Ruminations and recipes from a small kitchen in a big city.


Creamy garlic mashed potato and ...

Braised steak and onions.

What a combination. The dense creaminess of mash, laced with butter or cream, and the homely, honest flavour of beef and onions in steaming gravy which has been cooking away for hours on end, filling the house with an aroma so tantalising it is impossible to resist.

If you're salivating already, as I am writing this, here's a quick and easy way to make this all-time favourite dish.

Seal your beef, cubed, in oil after dusting it in plenty of flour.

Place it in a heavy ovenproof lidded baking dish, place your quartered onions (about the same in weight as the beef) over the beef and cover with beef stock, salt and pepper. Dash of paprika if you wish.

Cook away for as long as you like, but at least a couple of good long hours.

Prepare your potatoes. Cook them (with garlic if you wish, just toss a clove or two in the water with the spuds) then place them in a big mashing bowl, add copious amounts of cream or butter or both, garlic if you wish, a few flecks of parsley, whatever; then mash like crazy until they go silky smooth. Or not, if you prefer 'lumpy' mashed potatoes. To each his or her own.

Slap a massive great wallop of mash on a big plate, beef and onions on top, then drown it all in some of the gravy which will run in rivulets through the mash to the edges of the plate like rivers running home to the sea. That means plenty of gravy to mop up with fresh, white crusty bread.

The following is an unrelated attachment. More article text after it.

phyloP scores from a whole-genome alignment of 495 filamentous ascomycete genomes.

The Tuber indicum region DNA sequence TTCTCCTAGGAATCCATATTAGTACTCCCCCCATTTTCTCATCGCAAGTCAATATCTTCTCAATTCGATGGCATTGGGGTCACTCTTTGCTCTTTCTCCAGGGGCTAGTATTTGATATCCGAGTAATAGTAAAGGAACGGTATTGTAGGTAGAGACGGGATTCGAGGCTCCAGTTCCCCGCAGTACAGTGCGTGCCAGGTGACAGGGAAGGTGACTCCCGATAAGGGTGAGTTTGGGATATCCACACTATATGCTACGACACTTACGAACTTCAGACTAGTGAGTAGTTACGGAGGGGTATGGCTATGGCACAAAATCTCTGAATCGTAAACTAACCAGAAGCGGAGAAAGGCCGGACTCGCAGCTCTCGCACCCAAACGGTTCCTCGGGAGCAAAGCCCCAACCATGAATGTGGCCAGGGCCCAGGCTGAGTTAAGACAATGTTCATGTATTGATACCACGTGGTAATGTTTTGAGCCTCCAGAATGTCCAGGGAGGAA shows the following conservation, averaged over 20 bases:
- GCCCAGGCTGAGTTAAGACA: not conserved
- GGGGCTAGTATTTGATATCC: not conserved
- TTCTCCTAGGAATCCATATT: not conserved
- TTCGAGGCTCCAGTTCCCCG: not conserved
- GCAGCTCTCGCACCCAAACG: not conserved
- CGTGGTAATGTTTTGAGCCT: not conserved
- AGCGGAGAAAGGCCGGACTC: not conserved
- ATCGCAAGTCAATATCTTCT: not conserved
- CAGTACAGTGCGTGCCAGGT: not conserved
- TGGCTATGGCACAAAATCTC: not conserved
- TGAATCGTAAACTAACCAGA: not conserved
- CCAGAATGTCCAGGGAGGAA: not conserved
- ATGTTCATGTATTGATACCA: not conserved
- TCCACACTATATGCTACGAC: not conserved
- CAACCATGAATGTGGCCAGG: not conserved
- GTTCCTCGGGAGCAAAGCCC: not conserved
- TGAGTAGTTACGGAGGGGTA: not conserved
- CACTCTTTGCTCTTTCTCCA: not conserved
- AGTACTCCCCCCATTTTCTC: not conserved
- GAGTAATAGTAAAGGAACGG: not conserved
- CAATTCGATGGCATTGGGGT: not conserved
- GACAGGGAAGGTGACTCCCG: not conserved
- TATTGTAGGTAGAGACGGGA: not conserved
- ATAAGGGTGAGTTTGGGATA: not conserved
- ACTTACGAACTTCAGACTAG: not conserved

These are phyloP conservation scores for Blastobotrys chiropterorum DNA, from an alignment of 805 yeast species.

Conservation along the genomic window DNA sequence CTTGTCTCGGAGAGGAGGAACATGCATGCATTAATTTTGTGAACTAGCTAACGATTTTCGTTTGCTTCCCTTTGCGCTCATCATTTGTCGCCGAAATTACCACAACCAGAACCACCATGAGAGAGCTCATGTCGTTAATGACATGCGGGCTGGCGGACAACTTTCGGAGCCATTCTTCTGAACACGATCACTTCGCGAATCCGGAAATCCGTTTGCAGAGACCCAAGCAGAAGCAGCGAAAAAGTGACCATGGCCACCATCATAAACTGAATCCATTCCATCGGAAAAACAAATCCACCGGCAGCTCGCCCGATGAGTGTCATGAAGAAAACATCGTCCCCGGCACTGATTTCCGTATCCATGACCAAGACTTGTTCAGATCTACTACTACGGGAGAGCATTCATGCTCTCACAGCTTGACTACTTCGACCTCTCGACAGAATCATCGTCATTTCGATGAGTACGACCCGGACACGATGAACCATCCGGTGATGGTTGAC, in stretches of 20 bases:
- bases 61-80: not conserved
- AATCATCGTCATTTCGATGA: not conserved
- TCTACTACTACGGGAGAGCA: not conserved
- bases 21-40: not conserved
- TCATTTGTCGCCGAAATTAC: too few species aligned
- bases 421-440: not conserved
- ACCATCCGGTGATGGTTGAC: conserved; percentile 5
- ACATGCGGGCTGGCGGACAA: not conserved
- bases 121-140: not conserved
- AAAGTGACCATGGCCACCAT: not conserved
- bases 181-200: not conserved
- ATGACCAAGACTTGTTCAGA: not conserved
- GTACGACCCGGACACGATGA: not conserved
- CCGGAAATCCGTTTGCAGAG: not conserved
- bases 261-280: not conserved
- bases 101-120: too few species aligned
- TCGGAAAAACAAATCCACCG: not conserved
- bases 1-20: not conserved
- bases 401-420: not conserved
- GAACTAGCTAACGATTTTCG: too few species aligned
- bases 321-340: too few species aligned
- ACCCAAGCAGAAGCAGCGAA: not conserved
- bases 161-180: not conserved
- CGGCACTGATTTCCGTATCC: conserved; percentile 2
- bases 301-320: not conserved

Glass of red and you're in heaven, bro.


What to cook on a boring Monday night.

What to do with a zucchini, a red pepper, a green pepper, some pumpkin and a carrot?

Chop them and steam them while you cook up a pot of rice. When it's all done, place the rice in big bowls and top with the colourful steamed vegetables.

Now it gets interesting. I combined in a mixing bowl some tahini, chopped spring onions (green onions), a tablespoon of pinenuts and a handful of raw sesame seeds. Then I spooned this nutty, yummy, crunchy mixture over the steamed vegetables.

Delicious Monday night dinner. More, please.


Lemon tree very pretty. And very productive.

That old song - 'and the fruit of the lemon is impossible to eat' - couldn't have got it more wrong. What were they thinking (or smoking) in the 'sixties?